- public libraries – I usually see these as free or very affordable. Some have restrictions if you’re charging admission though.
- public schools – like public libraries, some public school districts will let community groups use their space. Never hurts to check in.
- coffee shops – depending on the coffee shop, this can be a great space depending on the event type. I find the excessive foot traffic make it undesirable though.
- bars – like coffee shops, bars aren’t a great choice though I have seen some work out just fine.
Once you have your space, core group and general idea of your event figured out, you need to work out the details of the event. Start with drafting a schedule. Imagine what takes place in each part of the meeting. As you do this make a checklist of things you need to do as well as anything you need to bring and setup. Plan out your schedule to the minute and think of the little things such as where people get water, use the restroom. What about power, internet access, seating and table space. Though this is largely common sense, it’s worth mentioning so you don’t start your event and realize you forgot something critical and now have to scramble.
I almost didn’t put it in but figured it’s best to briefly touch on this so it doesn’t get skipped over. If you’re holding a public event, then you should have a public face for information. Essentially someone should be able to google your event name and find all the basic information they need on it such as time, date, location, description and any other details on signing up, what to bring, requirements, cost, etc. You should have a twitter account or some other source for sending out updates on your event. Having a mailing list/google group is another good idea for any group that meets regularly.
You should determine your costs by this point. Hopefully you’re running a free event but if not you need to have a basic budget laid out. Determine all your costs and record them. In the beginning you might have to estimate placeholders until you can get firm bids on whatever it is you need to supply. Common things include space rental fee, AV equipment and food. Consider getting sponsors to cover some of this as well. Many companies interested in sponsoring might have some of what you need or at the least are happy to pick up the tab for part of it. This is especially true if you’re running a free event that is there to benefit the community.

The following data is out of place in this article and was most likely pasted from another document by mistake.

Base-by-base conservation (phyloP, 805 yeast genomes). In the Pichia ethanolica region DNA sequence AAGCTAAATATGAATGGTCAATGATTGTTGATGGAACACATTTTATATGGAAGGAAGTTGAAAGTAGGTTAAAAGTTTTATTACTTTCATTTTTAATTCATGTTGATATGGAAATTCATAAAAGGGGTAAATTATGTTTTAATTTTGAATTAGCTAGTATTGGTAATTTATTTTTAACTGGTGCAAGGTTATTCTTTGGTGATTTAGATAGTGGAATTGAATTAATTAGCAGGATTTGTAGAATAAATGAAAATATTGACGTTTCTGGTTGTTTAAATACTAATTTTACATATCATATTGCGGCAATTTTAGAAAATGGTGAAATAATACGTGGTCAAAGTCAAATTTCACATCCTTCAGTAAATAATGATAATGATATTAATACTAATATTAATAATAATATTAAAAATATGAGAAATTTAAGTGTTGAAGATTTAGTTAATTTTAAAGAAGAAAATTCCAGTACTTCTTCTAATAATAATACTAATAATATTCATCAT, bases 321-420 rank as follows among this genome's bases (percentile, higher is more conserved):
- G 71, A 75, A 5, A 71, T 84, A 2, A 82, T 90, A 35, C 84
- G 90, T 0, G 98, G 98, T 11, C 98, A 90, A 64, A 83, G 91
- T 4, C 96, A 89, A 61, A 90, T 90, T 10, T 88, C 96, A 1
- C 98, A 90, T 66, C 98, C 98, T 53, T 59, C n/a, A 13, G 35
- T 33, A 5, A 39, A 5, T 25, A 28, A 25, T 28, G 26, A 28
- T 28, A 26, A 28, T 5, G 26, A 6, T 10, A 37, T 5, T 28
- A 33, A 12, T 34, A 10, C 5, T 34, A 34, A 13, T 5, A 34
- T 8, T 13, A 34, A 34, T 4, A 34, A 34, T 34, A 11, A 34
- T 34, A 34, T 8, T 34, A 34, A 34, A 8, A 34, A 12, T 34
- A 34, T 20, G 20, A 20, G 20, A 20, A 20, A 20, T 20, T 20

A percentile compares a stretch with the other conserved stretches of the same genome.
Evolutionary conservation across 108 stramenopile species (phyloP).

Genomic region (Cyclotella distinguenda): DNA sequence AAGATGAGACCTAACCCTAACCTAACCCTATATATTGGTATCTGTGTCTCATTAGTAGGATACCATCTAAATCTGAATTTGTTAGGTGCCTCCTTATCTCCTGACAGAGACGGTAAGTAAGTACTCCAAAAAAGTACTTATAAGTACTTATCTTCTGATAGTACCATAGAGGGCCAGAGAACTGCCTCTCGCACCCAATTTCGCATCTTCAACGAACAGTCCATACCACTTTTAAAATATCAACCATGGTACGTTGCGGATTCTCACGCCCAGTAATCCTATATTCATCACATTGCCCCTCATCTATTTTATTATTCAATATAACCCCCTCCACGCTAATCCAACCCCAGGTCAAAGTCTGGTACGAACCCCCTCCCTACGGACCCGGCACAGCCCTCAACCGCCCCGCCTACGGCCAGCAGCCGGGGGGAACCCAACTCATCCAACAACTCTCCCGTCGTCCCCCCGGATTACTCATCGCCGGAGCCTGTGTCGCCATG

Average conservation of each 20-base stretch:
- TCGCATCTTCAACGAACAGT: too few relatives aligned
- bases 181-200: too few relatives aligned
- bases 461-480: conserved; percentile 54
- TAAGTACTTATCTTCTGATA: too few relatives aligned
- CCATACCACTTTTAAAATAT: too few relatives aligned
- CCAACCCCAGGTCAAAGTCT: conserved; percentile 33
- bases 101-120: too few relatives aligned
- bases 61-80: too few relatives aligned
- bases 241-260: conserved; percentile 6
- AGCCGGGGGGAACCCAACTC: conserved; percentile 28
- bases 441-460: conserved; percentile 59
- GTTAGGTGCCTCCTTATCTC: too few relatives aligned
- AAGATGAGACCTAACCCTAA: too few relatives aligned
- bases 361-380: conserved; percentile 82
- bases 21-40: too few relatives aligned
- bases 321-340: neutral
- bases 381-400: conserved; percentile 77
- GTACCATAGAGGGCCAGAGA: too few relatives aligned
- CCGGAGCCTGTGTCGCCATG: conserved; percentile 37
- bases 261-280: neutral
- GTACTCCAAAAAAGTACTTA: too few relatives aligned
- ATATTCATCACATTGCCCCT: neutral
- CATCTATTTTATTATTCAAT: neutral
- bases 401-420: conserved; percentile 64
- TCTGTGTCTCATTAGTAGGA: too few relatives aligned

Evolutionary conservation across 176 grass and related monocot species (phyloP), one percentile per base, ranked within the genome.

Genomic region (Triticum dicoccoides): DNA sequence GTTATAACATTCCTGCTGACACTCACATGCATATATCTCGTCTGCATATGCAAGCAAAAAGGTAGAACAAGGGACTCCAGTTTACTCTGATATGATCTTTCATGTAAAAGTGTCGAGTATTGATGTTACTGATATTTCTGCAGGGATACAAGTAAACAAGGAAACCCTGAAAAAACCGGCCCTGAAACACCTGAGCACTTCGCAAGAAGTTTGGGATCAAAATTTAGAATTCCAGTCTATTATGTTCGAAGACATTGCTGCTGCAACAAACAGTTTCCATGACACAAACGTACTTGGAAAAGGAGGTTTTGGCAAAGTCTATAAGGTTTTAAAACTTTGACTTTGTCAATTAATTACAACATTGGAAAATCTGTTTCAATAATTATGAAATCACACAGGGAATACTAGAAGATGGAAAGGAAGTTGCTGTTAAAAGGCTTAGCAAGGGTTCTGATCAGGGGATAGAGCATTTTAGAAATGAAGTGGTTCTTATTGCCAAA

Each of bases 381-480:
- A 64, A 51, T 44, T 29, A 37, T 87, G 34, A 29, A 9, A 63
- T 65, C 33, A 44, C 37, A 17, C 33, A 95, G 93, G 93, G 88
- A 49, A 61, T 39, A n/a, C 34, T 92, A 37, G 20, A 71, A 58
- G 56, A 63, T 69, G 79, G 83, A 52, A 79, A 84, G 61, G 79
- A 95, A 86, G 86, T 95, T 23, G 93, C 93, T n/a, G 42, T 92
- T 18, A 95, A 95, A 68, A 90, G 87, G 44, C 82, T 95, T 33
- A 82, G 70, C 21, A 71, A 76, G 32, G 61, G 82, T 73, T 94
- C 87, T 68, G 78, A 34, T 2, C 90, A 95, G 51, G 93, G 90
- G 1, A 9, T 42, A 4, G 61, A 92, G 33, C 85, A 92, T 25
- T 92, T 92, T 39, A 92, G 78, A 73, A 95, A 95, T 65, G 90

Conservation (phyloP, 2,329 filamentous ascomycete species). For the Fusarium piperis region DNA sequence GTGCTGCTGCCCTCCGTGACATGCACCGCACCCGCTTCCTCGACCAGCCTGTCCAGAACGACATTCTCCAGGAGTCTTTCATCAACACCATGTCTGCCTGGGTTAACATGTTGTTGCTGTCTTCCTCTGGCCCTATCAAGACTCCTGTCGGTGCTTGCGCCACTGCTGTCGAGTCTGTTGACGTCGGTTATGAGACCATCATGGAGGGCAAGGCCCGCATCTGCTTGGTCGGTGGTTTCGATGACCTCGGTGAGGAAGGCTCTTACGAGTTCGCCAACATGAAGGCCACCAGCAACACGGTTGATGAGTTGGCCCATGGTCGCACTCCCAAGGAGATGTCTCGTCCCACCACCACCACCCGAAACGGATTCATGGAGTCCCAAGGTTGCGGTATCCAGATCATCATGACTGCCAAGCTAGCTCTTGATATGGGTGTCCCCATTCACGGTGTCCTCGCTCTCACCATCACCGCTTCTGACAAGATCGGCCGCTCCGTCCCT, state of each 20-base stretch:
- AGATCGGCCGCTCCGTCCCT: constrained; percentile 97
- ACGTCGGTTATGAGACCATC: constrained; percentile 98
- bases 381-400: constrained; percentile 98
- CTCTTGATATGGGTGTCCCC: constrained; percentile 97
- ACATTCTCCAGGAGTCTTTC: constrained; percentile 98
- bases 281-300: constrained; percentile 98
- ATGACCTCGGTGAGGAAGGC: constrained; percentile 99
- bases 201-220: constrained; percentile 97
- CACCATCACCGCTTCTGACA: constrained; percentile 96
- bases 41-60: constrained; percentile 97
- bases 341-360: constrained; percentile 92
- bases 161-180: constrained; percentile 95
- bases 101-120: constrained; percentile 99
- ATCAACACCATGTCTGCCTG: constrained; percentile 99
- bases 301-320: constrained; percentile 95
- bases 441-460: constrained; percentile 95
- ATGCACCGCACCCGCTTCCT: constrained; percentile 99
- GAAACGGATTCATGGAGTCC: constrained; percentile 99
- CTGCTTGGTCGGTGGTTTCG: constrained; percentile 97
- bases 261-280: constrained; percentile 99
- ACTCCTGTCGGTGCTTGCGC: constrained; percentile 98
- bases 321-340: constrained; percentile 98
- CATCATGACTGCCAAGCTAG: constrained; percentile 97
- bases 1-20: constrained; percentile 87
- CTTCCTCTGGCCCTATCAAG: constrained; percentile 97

This is for the larger events that have a budget and will draw more attendees. There are lots of places to find sponsors but it varies by community. The following list will give you some ideas on where to look. It’s sorted with the best bets up top.
- local Ruby shops, especially consulting companies
- tech companies interested in devs
- recruiting firms
- training companies
- larger Ruby consultancies, companies not local
- Ruby Central **
- Ruby Central has in the past supported certain type events with grants. I would try to get all support locally first before approaching Ruby Central but it’s good to know the option is there.
One more thing I want to mention on sponsors is that many of them will have marketing or outreach budgets that can easily cover your costs (unless you’re doing a huge event). It’s good to seek them out early in the process and give ample time for them to review your event, what you’re asking and match it up to their budget and goals. Though I won’t get into detail on the process of negotiating sponsorship deals I will give a few pointers. First, be clear on what you’re asking for and what benefit the sponsors will get. Before approaching sponsors, have this figured out. There are plenty of cases where you might find a sponsor before you’ve planned this out which is totally fine. However, a typical sponsor will need to see this before they can consider supporting your event.